The short-form video application shared that it has one billion active global users


On Sept. 27, the short-form video application TikTok shared that it had reached one billion users using the app globally every month. This is a 300 million growth in comparison to the reported 700 million monthly active global users in the summer of 2020. The app, which is privately owned by the Chinese company ByteDance, reported a surge in users correlating with the COVID-19 Pandemic.

TikTok has grown exponentially since the platform rebranded itself from Musical.ly in 2017 to what we know now as TikTok. In January 2018, TikTok estimated around 55 million global users, which then grew to 571 million by December 2018 and 507 million by December 2019.

The platform has become a source of entertainment, but also for pop culture. In comparison to the platform Vine, TikTok has launched its own stars to success, like the platform’s biggest creator, Charli D’Amelio, or Addison Rae, who signed a Netflix movie deal. 

Millions of fans now watch their dance videos daily on their For You Page. TikTok has become a way for its users to express themselves across the globe, whether it be a college student at Mason or a grandparent in Florida.

TikTok has become a part of many Mason students’ lives. For junior Ashley Kong, she enjoys the platform as a whole. 

“I like using TikTok because it personalizes an algorithm of mini-videos based on your past liked videos or category preferences,” said Kong.

Kong also sometimes finds herself scrolling on her For You Page for hours. 

“I find it really funny and even sometimes find myself scrolling for hours to unwind at the end of the day,” she said. 

TikTok reaching one billion users surprised junior Elise Velez, who thought that TikTok had already passed the milestone.

“I thought TikTok already had one billion users, not going to lie,” Velez said.

 Velez also commented on her love for the platform. 

“I love it because it’s really easy entertainment like you can watch a video and another and then that just goes on for 20 minutes straight and you can’t even tell that it’s probably killing all of our attention spans,” she said. “I can’t even sit through like a minute of TikTok anymore, so maybe that’s something I need to [personally] practice.”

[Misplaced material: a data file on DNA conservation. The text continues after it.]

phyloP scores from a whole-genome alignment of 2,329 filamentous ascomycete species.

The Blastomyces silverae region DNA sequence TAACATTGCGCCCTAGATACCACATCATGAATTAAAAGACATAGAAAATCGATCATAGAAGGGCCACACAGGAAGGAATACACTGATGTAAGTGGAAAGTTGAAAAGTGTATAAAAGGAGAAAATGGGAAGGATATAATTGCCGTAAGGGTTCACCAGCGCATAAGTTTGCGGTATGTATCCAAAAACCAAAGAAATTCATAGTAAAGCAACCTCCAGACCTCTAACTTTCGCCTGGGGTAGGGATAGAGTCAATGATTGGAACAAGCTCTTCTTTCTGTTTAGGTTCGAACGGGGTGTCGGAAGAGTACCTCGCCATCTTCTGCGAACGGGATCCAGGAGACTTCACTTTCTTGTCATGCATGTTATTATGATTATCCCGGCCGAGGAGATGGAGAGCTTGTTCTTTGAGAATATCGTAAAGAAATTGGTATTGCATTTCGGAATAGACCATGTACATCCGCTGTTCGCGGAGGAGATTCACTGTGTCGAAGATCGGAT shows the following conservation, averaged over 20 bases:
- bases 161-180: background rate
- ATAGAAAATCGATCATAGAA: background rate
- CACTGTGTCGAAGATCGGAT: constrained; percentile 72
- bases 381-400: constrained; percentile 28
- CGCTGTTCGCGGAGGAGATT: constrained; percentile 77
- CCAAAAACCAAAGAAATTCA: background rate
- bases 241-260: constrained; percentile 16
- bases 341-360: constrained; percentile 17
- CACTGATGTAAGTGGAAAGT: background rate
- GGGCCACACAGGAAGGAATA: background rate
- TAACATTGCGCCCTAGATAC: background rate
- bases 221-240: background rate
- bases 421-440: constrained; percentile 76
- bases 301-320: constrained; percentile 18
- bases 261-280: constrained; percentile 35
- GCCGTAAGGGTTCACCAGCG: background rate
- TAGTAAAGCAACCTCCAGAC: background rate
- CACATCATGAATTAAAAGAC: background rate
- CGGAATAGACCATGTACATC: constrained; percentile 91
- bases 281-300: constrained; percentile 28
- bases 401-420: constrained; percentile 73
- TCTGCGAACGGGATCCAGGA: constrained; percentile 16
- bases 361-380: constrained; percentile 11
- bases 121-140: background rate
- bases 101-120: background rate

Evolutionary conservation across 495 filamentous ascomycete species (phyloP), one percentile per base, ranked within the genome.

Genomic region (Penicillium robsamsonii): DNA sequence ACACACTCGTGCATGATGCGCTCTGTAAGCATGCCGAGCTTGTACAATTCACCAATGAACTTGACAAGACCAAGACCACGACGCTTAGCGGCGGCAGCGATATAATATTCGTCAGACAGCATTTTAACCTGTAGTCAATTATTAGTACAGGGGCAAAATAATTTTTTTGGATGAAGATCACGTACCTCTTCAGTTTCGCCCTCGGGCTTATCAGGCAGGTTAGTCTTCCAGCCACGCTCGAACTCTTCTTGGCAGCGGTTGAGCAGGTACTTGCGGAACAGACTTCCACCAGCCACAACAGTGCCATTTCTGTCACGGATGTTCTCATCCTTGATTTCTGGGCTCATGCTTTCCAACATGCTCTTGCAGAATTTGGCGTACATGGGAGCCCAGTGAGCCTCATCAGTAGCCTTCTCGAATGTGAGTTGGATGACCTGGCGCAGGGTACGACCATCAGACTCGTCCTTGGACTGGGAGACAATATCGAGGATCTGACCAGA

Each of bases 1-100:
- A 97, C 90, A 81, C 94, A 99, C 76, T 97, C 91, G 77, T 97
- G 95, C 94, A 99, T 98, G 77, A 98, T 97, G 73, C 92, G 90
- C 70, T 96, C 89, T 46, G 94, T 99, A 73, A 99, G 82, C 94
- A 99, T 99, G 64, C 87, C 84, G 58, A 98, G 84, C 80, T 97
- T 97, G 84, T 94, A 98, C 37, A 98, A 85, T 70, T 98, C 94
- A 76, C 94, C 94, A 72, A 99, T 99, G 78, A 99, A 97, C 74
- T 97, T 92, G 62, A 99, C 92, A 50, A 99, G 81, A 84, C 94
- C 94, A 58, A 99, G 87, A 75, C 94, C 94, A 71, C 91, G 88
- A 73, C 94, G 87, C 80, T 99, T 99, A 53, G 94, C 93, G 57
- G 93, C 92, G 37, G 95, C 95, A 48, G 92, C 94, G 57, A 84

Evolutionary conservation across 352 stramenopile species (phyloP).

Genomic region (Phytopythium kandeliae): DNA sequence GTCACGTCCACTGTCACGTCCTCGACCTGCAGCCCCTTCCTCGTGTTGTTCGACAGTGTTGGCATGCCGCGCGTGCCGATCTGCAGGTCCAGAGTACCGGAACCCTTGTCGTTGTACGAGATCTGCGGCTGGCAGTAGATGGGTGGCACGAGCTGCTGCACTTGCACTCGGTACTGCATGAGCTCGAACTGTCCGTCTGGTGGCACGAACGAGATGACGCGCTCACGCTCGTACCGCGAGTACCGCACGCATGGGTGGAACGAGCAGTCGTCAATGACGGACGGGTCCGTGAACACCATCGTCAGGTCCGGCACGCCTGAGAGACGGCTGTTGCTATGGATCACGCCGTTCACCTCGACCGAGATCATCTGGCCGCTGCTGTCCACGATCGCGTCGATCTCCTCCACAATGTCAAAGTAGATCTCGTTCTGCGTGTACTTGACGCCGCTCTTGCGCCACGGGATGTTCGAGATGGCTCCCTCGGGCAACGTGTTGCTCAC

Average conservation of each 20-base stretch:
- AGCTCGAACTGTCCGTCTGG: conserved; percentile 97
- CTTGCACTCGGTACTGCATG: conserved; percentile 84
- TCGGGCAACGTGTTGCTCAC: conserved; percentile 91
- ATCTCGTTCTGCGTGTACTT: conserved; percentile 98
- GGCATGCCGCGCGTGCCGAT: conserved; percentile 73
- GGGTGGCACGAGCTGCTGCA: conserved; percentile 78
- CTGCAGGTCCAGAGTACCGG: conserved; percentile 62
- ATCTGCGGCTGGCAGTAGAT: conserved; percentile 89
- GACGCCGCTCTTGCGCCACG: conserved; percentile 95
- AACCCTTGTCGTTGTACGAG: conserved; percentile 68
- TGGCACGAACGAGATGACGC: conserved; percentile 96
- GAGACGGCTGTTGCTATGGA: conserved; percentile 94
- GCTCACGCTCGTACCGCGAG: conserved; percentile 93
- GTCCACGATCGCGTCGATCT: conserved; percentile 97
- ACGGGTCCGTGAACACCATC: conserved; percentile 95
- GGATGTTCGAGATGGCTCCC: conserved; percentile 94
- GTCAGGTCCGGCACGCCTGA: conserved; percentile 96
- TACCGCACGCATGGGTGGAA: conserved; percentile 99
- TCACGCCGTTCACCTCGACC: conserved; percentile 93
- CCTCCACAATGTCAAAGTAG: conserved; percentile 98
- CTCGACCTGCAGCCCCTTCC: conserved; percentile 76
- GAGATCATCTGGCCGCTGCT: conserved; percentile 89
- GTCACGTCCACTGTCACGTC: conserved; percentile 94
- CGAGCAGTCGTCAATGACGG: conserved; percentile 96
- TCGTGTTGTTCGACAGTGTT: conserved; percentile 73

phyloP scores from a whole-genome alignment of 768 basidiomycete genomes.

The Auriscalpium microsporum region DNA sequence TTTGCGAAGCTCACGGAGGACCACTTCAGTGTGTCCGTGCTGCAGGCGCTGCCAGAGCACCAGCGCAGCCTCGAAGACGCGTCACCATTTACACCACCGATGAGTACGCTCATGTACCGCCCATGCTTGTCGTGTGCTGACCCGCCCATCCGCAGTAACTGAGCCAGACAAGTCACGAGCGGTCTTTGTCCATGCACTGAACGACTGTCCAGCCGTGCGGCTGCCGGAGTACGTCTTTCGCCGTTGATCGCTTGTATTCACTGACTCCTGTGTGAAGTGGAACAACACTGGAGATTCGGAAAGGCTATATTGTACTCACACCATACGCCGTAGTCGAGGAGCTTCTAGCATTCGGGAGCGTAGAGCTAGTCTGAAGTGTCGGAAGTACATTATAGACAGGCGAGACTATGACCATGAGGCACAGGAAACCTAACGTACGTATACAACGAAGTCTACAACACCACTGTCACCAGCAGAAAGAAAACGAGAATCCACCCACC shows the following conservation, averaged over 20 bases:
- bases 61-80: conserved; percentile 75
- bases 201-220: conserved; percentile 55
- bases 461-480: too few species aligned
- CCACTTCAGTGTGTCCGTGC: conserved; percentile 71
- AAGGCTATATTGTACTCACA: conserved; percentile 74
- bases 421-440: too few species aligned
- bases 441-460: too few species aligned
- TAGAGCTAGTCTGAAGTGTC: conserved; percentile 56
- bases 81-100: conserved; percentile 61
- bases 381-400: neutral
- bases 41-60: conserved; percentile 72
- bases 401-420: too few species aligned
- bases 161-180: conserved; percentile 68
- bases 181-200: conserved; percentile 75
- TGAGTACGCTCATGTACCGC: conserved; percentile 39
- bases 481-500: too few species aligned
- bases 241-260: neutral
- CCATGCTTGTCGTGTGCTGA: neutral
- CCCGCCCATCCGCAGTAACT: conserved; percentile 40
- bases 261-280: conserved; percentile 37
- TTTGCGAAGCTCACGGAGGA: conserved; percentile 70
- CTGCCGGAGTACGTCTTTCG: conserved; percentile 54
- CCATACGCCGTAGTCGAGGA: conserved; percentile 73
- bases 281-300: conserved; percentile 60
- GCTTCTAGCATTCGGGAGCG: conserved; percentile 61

The success of TikTok has brought about new copycat competitors in the short-form video app competition. Facebook launched its TikTok clone, Instagram Reels, last summer. Snapchat announced another feature similar called Spotlight. And Google got in on the competition with YouTube’s Shorts last September.

Velez was intrigued that other platforms have gotten in on the mix. 

“I think that it’s interesting that other platforms are doing the same thing, like I know YouTubers are posted 30-second clips for example now. I also know Instagram has reels now, so I think the fact that so many big companies are taking this technology and utilizing that same idea is proof that TikTok has such a powerful grip on everyone,” she explained.

TikTok made national headlines last year after a scare from a possible U.S. ban after the Trump administration deemed its data storage and security risk. TikTok then was sold to the American company, Oracle, as its technology provider in the U.S. 

With the Biden administration now in power, an executive order was signed this summer that sets the criteria for the government to evaluate the risk of apps connected to foreign adversaries. The signing of this executive order means that TikTok is here to stay.